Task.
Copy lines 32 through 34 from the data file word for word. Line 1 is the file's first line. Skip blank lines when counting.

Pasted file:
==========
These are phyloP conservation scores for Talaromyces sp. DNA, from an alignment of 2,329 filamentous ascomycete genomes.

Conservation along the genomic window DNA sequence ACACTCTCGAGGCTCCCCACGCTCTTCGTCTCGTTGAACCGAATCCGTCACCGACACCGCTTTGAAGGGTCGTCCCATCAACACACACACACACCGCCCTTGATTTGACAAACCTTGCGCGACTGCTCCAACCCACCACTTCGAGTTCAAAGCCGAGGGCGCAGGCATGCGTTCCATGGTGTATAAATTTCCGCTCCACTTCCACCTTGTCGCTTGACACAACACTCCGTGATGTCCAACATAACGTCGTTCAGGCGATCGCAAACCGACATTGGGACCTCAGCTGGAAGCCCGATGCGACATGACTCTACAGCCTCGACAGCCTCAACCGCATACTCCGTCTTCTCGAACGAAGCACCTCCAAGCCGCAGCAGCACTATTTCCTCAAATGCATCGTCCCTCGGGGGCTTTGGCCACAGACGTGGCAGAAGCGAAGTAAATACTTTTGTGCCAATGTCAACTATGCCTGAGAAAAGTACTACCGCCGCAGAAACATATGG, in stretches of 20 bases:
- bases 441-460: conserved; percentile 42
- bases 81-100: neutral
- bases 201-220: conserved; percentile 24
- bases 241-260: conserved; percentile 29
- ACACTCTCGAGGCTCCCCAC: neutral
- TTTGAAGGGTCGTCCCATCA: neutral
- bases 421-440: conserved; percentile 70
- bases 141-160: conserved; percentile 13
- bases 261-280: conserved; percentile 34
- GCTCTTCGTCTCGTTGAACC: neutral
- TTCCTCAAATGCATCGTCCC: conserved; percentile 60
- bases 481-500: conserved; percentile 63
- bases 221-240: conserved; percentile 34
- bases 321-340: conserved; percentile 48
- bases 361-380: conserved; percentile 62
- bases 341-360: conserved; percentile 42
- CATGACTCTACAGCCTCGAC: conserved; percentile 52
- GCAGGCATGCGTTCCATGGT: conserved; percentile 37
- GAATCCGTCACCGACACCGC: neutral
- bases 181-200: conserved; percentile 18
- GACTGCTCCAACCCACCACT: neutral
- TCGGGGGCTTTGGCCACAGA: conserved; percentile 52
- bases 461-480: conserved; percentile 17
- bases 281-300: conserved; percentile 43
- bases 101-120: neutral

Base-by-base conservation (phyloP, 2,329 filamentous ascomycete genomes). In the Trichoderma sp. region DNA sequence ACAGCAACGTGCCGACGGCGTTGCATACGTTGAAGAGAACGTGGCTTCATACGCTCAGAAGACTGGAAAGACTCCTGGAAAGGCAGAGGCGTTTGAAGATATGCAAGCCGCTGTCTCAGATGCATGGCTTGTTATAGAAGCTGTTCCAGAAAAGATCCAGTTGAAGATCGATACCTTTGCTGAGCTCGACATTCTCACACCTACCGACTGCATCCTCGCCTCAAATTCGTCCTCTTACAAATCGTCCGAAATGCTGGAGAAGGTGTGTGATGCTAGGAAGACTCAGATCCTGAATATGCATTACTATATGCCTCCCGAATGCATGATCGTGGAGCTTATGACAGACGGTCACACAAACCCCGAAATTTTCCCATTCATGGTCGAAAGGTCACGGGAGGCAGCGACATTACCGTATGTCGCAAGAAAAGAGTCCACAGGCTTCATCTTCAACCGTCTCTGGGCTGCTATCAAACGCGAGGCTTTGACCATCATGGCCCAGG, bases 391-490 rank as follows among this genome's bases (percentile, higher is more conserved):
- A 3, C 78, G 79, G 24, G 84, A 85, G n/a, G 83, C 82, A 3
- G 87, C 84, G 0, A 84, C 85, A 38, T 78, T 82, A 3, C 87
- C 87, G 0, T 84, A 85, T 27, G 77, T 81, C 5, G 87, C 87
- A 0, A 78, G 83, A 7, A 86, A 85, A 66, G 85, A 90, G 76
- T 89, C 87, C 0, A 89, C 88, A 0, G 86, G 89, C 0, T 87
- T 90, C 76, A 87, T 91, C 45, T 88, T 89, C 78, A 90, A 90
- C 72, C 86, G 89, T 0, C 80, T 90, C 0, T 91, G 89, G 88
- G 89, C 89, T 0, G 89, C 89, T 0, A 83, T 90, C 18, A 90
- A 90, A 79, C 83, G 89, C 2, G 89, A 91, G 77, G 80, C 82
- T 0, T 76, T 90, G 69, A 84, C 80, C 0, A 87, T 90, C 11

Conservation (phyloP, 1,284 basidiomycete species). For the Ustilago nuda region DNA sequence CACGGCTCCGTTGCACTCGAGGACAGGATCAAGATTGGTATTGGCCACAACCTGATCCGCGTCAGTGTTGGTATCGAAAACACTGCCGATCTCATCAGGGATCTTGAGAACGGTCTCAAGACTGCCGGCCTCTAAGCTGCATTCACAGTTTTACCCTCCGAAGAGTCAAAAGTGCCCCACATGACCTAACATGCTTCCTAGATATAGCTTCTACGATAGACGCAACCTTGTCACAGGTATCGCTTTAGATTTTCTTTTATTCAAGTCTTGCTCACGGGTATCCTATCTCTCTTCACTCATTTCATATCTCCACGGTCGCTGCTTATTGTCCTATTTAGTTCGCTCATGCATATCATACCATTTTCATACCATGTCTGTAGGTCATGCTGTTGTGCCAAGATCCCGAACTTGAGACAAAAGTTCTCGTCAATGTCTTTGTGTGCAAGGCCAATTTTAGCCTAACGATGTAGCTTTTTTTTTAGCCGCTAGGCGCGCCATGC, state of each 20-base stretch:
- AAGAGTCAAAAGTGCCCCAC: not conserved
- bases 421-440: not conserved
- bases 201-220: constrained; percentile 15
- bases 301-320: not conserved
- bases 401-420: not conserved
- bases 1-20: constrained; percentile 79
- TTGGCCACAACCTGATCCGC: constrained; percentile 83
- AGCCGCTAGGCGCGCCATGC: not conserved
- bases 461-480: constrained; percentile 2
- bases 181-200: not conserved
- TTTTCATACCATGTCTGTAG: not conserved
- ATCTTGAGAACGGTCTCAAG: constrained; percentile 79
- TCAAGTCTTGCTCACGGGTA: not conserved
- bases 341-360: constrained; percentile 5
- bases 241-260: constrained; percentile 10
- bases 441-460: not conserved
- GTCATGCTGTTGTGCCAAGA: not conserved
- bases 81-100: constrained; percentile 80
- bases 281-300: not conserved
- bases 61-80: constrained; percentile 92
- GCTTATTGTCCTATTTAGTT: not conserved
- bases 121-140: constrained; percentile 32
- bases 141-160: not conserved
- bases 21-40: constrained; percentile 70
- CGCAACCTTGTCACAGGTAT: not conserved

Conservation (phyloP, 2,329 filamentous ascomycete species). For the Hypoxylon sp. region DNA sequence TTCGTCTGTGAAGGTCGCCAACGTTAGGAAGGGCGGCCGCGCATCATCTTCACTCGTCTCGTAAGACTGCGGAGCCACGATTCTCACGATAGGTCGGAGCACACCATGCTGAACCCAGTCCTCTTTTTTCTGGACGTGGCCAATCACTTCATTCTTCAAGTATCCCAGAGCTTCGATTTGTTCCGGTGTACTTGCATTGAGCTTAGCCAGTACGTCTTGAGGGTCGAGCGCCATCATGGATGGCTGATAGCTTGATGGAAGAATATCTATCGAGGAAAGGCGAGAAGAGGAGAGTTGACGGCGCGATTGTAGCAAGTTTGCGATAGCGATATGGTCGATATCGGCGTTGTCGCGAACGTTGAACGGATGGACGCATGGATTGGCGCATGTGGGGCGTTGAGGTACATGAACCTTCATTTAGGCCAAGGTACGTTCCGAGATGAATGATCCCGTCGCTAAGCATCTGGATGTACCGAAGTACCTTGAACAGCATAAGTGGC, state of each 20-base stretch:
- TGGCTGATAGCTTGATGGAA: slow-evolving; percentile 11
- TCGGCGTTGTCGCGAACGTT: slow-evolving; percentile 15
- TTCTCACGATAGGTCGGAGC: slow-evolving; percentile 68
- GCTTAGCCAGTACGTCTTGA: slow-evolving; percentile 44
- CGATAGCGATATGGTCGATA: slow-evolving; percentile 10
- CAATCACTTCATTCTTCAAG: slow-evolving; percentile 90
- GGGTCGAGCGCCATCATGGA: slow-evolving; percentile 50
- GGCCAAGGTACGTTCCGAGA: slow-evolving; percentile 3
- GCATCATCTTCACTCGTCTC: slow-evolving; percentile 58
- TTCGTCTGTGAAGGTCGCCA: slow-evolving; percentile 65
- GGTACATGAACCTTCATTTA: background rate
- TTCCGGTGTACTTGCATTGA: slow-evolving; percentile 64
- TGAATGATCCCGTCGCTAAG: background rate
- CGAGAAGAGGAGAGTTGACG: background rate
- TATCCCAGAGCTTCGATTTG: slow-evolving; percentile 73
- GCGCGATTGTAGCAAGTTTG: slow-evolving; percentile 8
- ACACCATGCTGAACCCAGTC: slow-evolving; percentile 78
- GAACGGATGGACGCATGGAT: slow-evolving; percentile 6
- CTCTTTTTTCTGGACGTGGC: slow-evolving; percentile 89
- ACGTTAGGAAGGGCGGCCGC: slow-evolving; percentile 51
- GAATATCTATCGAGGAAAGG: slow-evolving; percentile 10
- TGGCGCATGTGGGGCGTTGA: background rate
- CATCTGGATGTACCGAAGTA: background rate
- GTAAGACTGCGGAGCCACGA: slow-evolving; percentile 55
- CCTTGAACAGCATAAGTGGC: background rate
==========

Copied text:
- A 0, A 78, G 83, A 7, A 86, A 85, A 66, G 85, A 90, G 76
- T 89, C 87, C 0, A 89, C 88, A 0, G 86, G 89, C 0, T 87
- T 90, C 76, A 87, T 91, C 45, T 88, T 89, C 78, A 90, A 90